Exercise and self-esteem model: Validity in a sample of healthy female adolescents

Neha P. Gothe, Emily Erlenbach, Hermann-J. Engels

Research output: Contribution to journalArticlepeer-review

Abstract

Low self-esteem is frequently identified as source of personality, anxiety and body image disorders among adolescent females. The Exercise Self-Esteem Model (EXSEM) is a framework that embodies the multidimensional and hierarchical structure of global self-esteem and its relationship to physical activity and has been effective in guiding the design of physical activity interventions. Although this model has been tested with a variety of populations, it remains to be validated in adolescent females. Additionally, we sought to expand the original model by investigating how additional parameters of body fat and cardiovascular fitness independently contributed to physical and global domains of self-esteem. Ninety-four adolescent females (Mage = 15.6 ± 1.7) completed validated measures of global self-esteem, physical self-esteem and physical self-efficacy. Participants completed the Physical Activity Questionnaire for Adolescents to quantify habitual physical activity levels. Objective physical measurements included height, weight, body fat and cardiovascular fitness. The newly proposed expanded-EXSEM model provided a good model-data fit tested using structural equation modeling (χ2 = 4.54 (p = .21), CFI = .99, RMSEA = 0.07, SRMR = 0.02) compared to the original EXSEM. Physical activity levels were significantly associated with both cardiovascular fitness and body fat and were a positive predictor of physical self-efficacy. Physical self-efficacy, cardiovascular fitness, and body fat were all predictors of physical self-esteem, which directly affected global self-esteem. Our data validates the expanded-EXSEM model in a sample of adolescent females and identifies targets for interventions to change global self-esteem as well as sub-domains of physical self-esteem. While changing fitness variables may be effective in targeting perceptions of body-esteem alone, physical activity participation still remains the primary determinant to bring about the cascade of positive changes in physical self-efficacy and self-esteem in this population.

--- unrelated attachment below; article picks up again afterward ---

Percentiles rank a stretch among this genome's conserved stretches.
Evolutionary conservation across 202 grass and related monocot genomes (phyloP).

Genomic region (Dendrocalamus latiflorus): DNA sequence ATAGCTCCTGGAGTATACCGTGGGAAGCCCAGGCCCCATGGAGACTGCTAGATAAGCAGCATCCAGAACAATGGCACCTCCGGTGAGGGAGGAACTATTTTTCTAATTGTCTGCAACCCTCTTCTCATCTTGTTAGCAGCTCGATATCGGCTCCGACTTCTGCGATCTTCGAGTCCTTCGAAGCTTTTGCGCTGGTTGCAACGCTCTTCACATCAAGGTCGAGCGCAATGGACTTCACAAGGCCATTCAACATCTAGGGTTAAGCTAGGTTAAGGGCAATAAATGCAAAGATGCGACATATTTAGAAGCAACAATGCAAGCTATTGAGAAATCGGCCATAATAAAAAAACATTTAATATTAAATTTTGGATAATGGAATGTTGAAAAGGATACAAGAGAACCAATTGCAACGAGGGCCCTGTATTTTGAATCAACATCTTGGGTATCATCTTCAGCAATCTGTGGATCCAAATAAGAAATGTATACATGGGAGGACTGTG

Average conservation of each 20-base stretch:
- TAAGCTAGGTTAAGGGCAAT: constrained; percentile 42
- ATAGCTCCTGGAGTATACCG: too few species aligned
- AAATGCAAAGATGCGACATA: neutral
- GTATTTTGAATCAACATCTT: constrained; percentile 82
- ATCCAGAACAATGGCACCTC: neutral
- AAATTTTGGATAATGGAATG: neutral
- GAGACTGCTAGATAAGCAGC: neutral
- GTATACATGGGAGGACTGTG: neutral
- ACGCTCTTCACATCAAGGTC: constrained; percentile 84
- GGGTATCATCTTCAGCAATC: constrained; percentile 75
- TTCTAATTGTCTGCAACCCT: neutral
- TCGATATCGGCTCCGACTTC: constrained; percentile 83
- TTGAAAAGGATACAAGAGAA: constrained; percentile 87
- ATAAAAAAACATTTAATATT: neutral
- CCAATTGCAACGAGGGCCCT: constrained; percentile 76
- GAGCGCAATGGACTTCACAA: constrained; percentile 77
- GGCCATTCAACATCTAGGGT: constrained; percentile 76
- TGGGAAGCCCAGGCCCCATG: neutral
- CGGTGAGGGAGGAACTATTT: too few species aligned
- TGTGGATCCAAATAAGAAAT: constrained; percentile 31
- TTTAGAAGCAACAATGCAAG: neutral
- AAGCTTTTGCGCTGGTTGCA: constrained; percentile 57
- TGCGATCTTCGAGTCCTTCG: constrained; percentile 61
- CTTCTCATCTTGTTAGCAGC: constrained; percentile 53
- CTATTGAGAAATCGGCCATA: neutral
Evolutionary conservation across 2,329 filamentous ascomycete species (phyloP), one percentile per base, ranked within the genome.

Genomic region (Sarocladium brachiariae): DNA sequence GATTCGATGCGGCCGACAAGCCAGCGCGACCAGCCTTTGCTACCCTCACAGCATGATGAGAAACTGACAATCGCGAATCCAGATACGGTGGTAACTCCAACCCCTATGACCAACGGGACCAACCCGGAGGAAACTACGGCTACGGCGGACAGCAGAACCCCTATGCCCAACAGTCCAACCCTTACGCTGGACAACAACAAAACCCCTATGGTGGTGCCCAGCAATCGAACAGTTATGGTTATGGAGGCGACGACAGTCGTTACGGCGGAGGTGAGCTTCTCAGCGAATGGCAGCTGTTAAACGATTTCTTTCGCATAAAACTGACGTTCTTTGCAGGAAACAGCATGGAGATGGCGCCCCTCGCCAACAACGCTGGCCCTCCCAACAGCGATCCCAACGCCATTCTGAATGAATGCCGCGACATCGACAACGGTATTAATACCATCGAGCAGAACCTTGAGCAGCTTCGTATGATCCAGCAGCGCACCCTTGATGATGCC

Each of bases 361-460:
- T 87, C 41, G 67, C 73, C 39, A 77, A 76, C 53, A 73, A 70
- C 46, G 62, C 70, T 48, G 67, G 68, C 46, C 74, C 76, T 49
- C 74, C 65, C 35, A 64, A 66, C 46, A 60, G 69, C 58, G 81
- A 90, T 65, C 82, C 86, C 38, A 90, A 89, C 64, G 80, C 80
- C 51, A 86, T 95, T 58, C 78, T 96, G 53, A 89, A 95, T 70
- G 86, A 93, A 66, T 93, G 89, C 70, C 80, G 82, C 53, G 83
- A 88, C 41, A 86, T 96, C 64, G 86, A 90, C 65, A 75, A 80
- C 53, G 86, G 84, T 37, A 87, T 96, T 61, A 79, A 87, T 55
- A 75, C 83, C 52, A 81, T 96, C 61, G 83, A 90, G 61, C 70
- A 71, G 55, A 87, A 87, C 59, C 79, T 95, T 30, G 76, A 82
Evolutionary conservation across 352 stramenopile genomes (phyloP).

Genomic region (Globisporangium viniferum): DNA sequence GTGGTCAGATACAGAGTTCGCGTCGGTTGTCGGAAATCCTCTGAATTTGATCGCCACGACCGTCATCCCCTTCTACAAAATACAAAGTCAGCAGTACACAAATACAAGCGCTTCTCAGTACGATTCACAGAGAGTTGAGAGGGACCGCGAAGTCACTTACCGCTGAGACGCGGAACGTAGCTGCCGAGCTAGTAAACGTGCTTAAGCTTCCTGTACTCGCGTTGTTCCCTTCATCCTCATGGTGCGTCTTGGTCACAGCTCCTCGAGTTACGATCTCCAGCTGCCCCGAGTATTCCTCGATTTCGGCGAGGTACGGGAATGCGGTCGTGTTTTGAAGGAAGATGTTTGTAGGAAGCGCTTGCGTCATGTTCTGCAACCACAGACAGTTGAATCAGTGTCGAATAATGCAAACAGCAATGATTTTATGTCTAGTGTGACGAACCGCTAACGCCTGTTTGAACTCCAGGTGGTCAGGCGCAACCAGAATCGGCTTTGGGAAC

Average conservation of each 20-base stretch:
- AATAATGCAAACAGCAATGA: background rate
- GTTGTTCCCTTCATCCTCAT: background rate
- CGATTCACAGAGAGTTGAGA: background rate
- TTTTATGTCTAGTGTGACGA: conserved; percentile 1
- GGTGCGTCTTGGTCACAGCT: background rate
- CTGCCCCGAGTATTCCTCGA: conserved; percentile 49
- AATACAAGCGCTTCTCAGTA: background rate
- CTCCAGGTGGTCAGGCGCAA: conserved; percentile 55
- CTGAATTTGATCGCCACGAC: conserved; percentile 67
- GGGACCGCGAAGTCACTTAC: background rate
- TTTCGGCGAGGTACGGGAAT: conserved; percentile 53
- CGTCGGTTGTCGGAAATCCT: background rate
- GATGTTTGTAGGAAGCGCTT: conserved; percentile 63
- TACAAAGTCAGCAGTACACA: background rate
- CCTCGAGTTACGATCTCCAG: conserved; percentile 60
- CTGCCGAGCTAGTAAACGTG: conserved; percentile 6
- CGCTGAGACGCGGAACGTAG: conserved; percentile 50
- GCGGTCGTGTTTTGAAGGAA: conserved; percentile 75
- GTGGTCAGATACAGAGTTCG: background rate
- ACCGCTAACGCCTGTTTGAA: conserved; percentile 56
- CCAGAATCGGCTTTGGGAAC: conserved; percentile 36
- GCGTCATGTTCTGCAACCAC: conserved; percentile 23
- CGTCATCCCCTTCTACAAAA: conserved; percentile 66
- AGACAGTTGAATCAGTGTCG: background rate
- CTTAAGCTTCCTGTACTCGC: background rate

Original languageEnglish (US)
JournalCurrent Psychology
DOIs
StatePublished - Jan 19 2021

Keywords

  • Adolescent females
  • Body fat
  • Cardiovascular fitness
  • Exercise and self-esteem model
  • Physical activity
  • Self-efficacy
  • Self-esteem
  • Structural equation modeling

ASJC Scopus subject areas

  • Psychology(all)

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